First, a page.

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Analysis: Obama's tough-love approach to Israel

  • Story Highlights
  • No one expects a drastic change in U.S.-Israel relationship
  • But Obama has different approach from past administrations
  • Observers think Obama team is predisposed to be tougher on Israel
  • Whether Palestinians or Iranians get attention first is at issue
By Elise Labott
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WASHINGTON (CNN) -- Israeli Prime Minister Benjamin Netanyahu met in President Obama what might be a new chapter in the 60-year relationship between Israel and the United States.

Israeli Prime Minister Benjamin Netanyahu and President Obama visit at the White House on Monday.

Israeli Prime Minister Benjamin Netanyahu and President Obama visit at the White House on Monday.

Based on interviews with U.S., Israeli and Arab diplomats, no one expects a drastic change in the relationship -- the Obama administration won't waiver from the traditional unshakable commitment to Israel's security. But the Obama administration seems to have a different view from Israel -- and previous U.S. administrations -- on how that security is best achieved.

Observers think this administration -- Obama, National Security Adviser Gen. Jim Jones and Middle East envoy George Mitchell in particular -- are predisposed to be tougher on Israel than the Bush administration was. Israelis are concerned the special strategic relationship between the United States and Israel could be in jeopardy.

Because Obama has made clear he thinks a Palestinian state better serves Israel's and the United States' security, there were expectations of a showdown between him and Netanyahu.

Netanyahu came to Washington refusing to commit to a two-state solution and instead talked of a "Palestinian entity" with promises of beefed-up economic development. Arab states and the United States have said that's not a substitute for a true Palestinian state.

Because of the good will and enhanced credibility the election of Obama has brought the United States around the world, he can ask for more, and expect more, on this issue. The United States is working with Jordan's King Abdullah to "sequence" the Arab initiative, a plan proposed by then-Saudi Crown Prince Abdullah in 2003 and endorsed by the Arab League. Under the plan, all Arab states would normalize relations with Israel after it returns former Palestinian, Syrian and Lebanese territories.

The United States wants Israel and the Arab countries to take simultaneous steps toward peace. For instance, if Israel halts settlement activity or removes outposts, the Arabs could take any number of steps, such as opening trade offices in Israel or allowing telecommunications or air travel between Israel and Arab countries.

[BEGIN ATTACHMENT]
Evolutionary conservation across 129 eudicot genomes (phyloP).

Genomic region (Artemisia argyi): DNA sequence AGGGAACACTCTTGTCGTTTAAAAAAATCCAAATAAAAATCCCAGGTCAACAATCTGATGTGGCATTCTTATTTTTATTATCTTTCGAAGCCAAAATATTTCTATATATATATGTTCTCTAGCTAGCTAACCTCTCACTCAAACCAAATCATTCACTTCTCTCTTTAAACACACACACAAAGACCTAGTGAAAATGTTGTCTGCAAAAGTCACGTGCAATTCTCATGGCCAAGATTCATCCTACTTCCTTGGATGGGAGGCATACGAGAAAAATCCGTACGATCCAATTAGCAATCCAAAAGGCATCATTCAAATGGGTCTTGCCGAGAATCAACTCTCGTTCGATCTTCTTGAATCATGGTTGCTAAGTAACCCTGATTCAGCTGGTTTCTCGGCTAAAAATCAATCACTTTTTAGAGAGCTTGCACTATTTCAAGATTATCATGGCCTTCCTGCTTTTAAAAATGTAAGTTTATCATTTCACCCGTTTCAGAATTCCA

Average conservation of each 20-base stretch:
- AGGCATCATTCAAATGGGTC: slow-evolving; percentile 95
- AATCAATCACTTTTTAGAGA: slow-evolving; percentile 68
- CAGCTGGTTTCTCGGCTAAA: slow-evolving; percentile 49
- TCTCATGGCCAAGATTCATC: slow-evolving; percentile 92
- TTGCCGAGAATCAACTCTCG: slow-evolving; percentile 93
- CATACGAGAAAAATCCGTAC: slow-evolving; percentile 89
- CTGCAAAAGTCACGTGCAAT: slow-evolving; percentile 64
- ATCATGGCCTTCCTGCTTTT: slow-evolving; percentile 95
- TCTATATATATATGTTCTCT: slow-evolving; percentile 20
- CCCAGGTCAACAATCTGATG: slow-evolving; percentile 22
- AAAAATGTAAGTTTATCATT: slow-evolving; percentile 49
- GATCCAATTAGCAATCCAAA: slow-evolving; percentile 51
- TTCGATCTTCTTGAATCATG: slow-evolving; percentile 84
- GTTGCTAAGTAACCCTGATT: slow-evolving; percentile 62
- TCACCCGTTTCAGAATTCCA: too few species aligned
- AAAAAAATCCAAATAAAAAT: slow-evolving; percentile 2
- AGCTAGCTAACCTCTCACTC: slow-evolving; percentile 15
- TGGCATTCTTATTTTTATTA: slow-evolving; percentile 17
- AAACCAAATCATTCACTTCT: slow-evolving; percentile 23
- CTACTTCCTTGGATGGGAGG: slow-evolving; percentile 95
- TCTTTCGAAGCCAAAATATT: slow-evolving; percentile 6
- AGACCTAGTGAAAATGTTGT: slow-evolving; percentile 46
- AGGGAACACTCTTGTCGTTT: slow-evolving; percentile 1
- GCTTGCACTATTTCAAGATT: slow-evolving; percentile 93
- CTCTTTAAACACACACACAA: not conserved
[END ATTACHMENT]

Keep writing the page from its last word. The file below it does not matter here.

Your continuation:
There is a long list of potential moves and different Arab countries are considering steps from the list. Some are more willing to participate than others. We will probably hear more about this in the coming weeks as Egyptian President Hosni Mubarak and Palestinian Authority President Mahmoud Abbas visit Washington later this month.

Netanyahu has also made clear one of his main priorities is dealing with the threat posed by Iran's nuclear program; he's said that if the United States can't eliminate the threat through talking, Israel will do so militarily. He also has threatened to halt progress on the Palestinian issue until the United States takes meaningful steps to curb Iran. The United States has made clear that such threats are a nonstarter.

Netanyahu's position is to solve Iran first and then Israel can deal with Palestinian peace. The United States wants the Israelis to make peace with the Palestinians and it will deal with Iran at the same time. In fact, Washington believes progress on the Palestinian issue could rally Arab support for dealing with Iran.

Israeli diplomats said Netanyahu is not going to provoke a confrontation with Obama and they expected him to announce some immediate steps to improve the quality of life for Palestinians in the West Bank, including removing illegal settlement outposts. However, Netanyahu made no such announcement during a brief photo opportunity with Obama.

Netanyahu was expected to make a statement supporting the idea of a Palestinian state, but most analysts said he would stop short of a full endorsement. Again, sitting next to Obama, Netanyahu spoke of a scenario in which "Israel and the Palestinians live side by side in dignity, security and in peace," but he didn't mention a Palestinian state.


No breakthroughs were expected. Monday's meeting was largely expected to be a chance for the two sides to discuss their positions rather than iron out differences. Some might see this as Obama being tougher on Israel, but others say it's an evenhandedness that hasn't been seen from recent U.S. administrations.

In short, it seems the Obama administration is going to use more of a tough-love approach to Israel, rather than just automatically siding with it.

CNN's Jill Dougherty contributed to this report.

All About IsraelBarack ObamaPalestinian PoliticsIran

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